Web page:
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Kumarapuram massacre
File:Kumarapuram village.jpeg
The ruined village houses of the settlement of Kumarapuram. The location of the massacre of civilians
Location Kumarapuram, Trincomalee district, Sri Lanka
Date February 11, 1996 (+6 GMT)
Target Sri Lankan Tamil civilians
Attack type Firing
Weapon(s) Guns
Deaths 24
Suspected perpetrators Sri Lankan Army

Kumarapuram massacre also known as 1996 Trincomalee massacre or 1996 Killiveddy massacre refers to the murder of 24 minority Sri Lankan Tamil civilians including 13 women and 9 children below the age of 12 allegedly by the Sri Lankan security forces on February 11, 1996 in a village called Kumarapuram in the eastern district of Trincomalee. It was a notable mass murder of civilians since the resumption of armed conflict between rebel forces and Sri Lankan armed forces since April 1995 as part of the Sri Lankan civil war. The then government arrested number of soldiers and home guards who allegedly carried out the massacre and a court case was still pending as of 2004.[1][2][3][4][5]


The killings were in apparent reprisal for the killings by the rebel Liberation Tigers of Tamil Eelam(LTTE) of two soldiers near a location called the 58th mile post on February 11, 1996 about half an hour earlier. According to one witness, a group of soldiers, some of whom were drunk, gathered at Dehiwatte junction and then proceeded towards Kumarapuram, shouting "death to the Tamils".[2]

The villagers of Kumarapuram had taken refuge inside their houses. The soldiers broke open the shutters and aimed their guns at the people hiding inside. One woman recounted how she pleaded with them not to shoot but to no avail. In her house, seven people were killed, including a six-year-old child.[1]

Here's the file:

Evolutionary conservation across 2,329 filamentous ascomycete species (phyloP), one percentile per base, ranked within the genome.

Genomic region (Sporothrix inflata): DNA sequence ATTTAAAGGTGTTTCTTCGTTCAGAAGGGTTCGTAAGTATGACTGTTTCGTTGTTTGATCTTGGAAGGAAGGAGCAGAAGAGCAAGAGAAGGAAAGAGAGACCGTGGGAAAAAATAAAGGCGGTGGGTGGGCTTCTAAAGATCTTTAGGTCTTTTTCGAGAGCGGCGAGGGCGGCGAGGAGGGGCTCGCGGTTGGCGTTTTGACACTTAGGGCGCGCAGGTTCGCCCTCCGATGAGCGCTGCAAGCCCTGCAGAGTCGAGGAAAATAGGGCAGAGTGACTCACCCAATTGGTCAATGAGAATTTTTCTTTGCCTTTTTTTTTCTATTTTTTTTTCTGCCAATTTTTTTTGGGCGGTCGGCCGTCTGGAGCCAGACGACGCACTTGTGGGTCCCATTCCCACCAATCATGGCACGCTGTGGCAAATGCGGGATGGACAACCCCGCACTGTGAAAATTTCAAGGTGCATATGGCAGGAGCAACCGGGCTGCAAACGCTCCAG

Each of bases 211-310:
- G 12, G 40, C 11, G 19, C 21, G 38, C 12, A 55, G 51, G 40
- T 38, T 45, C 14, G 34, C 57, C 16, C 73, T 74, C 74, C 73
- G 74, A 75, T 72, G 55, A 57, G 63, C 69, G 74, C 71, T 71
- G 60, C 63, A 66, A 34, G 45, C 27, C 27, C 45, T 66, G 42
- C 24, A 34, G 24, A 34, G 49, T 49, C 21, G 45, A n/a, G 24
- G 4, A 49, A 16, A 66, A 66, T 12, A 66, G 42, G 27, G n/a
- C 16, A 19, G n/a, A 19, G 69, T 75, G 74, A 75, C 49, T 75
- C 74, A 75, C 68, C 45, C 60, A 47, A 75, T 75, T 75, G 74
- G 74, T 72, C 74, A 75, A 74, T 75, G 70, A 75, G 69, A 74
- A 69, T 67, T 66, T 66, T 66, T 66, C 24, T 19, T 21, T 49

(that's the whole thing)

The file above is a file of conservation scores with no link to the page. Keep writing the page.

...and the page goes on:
Location of Sri Lanka

The incident

It took place at Kumarapuram, Trincomalee district, on February 11, 1996. According to several survivors interviewed by Amnesty International, 24 civilians, including 13 women and seven children below the age of 12, were killed by soldiers from the 58th mile post and Dehiwatte army camps, accompanied by Home Guards from Dehiwatte. Home guards are local civilians drafted as para-military by the government of Sri Lanka.[1]

Rape and murder

Template:Sri Lankan Conflict Among the victims was 17-year-old Arumaithurai Tharmaletchumi. She was dragged from a boutique in the village and taken to the milk collection centre where she was raped before being shot. Antony Joseph, a 14-year-old boy, who tried to stop the soldiers from dragging her away, was shot between his legs.[1]

Government Investigation

The trial of the Kumarapuram massacre has been pending at the Trincomalee High Court. All the accused have been released on bail while one of the accused soldiers died. All material evidence, including weapons allegedly used in the killing of Tamil civilians in the Kumarapuram massacre, were destroyed when the office of the Government Analyst in Colombo was gutted by fire in 2004.[6][7]

See also


According University Teachers for Human Rights (UTHR), there was another notable massacre in the same vicinity in 1985 and it is known as the Killiveddy massacre. Sometimes the Kumamarapuram massacre of 1996 is also referred to as Killiveddy massacre.


External links

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